Making up the pillars of Chemtech Plastics’ core leadership team are a few key individuals who have played an instrumental part in the company’s continued success. You’ve already met Founder and CEO Ragnar Korthase. Now, it’s time to meet John Linder, Director of Sales and Marketing—and the visionary behind the parts Chemtech produces.
Over 40 years of experience
Linder began as a journeyman moldmaker in the plastic injection molding field. As his knowledge and skills grew, so did his career. In 1979, Linder became a shop owner at just 25 years old, but in 1985 was when he really “got off the bench,” marking his move into management. Around this time, Linder switched from toolmaking to injection molding at a company that performed both functions (much like Chemtech).
Until 2016, his career focus was primarily technical, reflected in his positions. Linder was Director of Engineering at Chemtech from 2000-2013. Naturally gifted in technical pursuits, he found himself drawn to this side of the industry.
“Everything made sense. I had the skills and learned very quickly, which made it very enjoyable,” said Linder. “Experiencing both toolmaking and moldmaking has been rewarding, challenging, and interesting.”
From technical to front-end
For many years, Lindner worked within this highly specialized niche in the injection molding industry, making highly complex automotive electrical connectors, junctions, and relay boxes. “I’ve always been interested in and focused on technically demanding parts and products,” said Linder. “At Chemtech, that’s our niche. We seek technically challenging projects other companies can’t or won’t do.”
Moving to Director of Sales and Marketing was a natural transition for him. The transition supports Linder’s remarkable ability to brainstorm and envision the perfect way to craft each new part that crosses his desk. Getting involved with the upfront initial scope planning is crucial in this role.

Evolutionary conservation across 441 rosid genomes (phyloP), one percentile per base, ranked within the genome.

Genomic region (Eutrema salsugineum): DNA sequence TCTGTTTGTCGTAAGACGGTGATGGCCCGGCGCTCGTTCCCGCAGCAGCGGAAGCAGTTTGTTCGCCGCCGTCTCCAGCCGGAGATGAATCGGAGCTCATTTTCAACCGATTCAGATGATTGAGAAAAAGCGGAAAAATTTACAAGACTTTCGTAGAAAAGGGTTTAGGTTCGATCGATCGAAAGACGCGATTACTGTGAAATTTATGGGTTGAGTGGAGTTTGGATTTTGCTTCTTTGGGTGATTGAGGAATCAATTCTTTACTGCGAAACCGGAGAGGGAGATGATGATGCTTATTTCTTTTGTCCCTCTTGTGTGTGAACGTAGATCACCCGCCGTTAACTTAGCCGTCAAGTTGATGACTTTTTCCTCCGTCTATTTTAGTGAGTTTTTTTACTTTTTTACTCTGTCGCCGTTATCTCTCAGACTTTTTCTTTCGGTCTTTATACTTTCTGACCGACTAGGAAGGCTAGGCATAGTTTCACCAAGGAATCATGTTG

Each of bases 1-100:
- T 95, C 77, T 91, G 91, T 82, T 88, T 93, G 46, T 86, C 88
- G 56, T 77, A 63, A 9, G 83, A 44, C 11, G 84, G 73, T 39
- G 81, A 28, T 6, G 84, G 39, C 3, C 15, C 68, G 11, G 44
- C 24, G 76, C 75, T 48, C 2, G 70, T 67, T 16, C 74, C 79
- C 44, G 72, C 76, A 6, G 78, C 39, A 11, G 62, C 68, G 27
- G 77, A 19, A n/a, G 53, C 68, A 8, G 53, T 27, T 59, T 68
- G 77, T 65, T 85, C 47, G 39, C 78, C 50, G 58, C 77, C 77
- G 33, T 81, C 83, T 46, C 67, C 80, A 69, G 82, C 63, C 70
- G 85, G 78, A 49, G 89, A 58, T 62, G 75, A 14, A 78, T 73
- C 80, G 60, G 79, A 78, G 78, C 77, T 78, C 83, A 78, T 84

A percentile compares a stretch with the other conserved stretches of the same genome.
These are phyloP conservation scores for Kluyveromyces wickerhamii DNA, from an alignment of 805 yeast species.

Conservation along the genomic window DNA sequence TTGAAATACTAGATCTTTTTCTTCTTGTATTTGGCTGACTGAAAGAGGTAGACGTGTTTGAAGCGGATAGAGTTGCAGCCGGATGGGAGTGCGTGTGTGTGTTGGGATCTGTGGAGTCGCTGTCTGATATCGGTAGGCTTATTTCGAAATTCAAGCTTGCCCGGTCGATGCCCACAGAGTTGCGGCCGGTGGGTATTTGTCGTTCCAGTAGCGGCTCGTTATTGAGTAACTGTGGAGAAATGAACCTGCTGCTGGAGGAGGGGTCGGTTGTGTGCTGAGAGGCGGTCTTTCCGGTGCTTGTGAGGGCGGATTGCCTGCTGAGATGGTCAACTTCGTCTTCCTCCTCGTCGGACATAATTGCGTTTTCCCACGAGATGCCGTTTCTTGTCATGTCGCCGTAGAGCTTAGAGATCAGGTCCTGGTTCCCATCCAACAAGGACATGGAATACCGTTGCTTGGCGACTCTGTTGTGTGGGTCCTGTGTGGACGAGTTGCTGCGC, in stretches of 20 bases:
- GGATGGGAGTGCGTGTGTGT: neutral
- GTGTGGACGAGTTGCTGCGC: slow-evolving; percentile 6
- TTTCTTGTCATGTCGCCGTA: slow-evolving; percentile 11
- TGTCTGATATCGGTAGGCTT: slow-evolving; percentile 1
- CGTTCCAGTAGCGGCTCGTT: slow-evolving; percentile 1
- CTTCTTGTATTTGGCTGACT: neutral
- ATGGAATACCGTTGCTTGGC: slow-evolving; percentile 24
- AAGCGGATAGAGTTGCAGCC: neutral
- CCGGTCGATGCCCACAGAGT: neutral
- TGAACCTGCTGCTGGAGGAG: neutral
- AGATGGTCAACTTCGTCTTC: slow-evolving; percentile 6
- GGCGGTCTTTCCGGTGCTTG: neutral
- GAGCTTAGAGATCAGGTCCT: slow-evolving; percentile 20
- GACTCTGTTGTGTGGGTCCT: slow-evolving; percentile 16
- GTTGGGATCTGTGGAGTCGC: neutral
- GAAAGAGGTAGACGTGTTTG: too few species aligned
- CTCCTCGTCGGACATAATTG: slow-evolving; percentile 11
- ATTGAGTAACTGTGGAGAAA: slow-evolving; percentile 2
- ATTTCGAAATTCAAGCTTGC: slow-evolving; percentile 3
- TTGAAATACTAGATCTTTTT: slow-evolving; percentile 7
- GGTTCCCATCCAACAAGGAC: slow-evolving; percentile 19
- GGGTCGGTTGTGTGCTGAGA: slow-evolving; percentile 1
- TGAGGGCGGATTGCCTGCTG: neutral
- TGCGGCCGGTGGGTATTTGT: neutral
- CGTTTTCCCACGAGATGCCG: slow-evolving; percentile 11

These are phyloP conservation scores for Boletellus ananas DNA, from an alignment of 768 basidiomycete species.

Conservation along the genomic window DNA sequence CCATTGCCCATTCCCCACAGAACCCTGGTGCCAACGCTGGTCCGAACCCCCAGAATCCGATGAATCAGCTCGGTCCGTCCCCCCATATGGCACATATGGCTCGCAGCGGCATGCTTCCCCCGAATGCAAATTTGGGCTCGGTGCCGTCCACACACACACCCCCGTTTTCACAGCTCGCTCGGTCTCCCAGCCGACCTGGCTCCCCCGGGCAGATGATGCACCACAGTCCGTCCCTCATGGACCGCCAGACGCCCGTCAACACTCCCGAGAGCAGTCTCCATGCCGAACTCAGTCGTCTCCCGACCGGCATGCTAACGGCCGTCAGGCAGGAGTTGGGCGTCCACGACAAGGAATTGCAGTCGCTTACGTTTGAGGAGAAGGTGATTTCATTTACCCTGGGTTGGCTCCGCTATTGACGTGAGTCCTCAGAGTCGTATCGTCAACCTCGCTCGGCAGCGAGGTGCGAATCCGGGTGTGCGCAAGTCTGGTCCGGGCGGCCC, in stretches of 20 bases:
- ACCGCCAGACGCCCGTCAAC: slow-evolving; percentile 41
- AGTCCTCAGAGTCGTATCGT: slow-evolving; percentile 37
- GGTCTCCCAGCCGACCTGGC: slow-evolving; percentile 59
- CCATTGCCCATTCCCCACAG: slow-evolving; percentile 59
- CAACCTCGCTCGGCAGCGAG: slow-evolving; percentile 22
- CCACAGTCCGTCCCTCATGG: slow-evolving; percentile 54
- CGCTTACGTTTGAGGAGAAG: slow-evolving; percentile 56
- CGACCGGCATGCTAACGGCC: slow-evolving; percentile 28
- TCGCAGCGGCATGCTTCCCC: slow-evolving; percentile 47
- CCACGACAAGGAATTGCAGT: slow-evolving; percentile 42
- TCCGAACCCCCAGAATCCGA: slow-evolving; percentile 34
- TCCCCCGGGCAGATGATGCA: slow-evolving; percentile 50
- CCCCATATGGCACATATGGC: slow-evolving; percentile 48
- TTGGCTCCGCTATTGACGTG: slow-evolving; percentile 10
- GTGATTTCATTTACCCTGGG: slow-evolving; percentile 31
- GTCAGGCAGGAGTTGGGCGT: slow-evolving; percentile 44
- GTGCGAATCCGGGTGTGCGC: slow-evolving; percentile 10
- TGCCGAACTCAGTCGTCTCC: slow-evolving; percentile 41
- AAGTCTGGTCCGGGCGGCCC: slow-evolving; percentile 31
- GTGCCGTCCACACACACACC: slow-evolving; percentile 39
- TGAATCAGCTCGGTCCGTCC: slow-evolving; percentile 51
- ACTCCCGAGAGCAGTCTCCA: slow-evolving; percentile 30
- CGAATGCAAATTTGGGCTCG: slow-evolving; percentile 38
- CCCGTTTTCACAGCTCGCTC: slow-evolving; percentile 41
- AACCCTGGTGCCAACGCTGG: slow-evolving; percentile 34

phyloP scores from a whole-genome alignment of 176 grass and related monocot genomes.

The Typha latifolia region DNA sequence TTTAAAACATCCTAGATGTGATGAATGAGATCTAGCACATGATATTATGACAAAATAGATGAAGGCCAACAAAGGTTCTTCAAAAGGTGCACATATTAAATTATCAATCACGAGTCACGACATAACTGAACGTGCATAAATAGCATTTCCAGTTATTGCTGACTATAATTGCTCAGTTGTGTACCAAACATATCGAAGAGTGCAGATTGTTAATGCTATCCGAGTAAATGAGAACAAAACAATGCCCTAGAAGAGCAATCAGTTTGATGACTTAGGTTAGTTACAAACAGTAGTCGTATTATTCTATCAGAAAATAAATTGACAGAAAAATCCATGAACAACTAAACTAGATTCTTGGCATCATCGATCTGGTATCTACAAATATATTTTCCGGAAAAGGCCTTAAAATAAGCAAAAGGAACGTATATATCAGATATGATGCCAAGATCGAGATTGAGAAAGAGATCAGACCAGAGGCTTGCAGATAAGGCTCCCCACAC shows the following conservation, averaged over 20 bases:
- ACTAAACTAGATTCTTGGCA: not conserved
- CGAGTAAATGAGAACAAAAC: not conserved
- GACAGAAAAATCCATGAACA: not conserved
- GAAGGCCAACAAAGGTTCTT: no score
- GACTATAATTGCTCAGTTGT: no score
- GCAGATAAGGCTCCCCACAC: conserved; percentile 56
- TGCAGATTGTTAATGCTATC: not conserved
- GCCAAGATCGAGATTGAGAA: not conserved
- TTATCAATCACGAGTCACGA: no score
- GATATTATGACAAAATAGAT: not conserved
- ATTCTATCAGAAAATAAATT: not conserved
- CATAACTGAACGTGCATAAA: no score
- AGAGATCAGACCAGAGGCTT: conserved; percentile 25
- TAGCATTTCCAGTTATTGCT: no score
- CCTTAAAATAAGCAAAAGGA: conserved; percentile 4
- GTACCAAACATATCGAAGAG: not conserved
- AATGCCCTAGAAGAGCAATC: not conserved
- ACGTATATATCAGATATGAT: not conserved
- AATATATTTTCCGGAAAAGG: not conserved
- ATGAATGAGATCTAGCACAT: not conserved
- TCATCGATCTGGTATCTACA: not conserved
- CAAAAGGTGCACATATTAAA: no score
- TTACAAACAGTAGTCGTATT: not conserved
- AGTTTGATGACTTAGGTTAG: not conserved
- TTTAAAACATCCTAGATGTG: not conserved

As he explains, clients approach Chemtech for plastic solutions. Mold modeling for client requests is a highly technical process, with many moving parts and client involvement. We create a mold to produce applicable plastic solutions, but there’s a significant amount of front-end work in creating a successful product launch.
Specializing in saving lives
Within the plastic injection molding field, Chemtech makes parts for several different industries, including automotive, medical, and electromechanical components. Throughout his career, Linder’s specialties have been automotive and medical components. Because of their human impact, he finds it most rewarding to work on medical components, such as those used in modern surgical devices.
As Director of Sales, Linder felt the shift when the COVID-19 pandemic hit. Chemtech had to pivot from good old-fashioned knocking on doors as a relationship-building model—what was previously their most successful approach was no longer an option. “Trying to relearn something that you’ve done for decades is a change and a challenge,” he said. “You have to remain fluid and willing to evolve.”
“Chemtech does it right.”
Where others have failed to step to the plate, Chemtech has been there. “Over the years, as other companies lost business, we grew,” said Linder. “People came to us because they know we do it right. They knew we could help them make their products when others couldn’t.”
Another thing Linder appreciates about Chemtech is the collective management style of Ragnar and President Derek Popp. There’s no hand-holding, he said, because “when you have a position here, you have the authority and responsibility not to let the team down.” Linder said, “We strive to attract talented people that help create a culture and environment that is dynamic yet enjoyable to work within.”
To our clients, what puts Chemtech a step above the rest is that every part we make has a story. Most injection molders go into their sample case, and a part is just a part with little more to it than a name. In contrast, “I can get you excited by 20 parts,” said Linder. “With each one, you’ll go, ‘Wow!’ when you realize everything that goes into each component. Not everyone can do that.”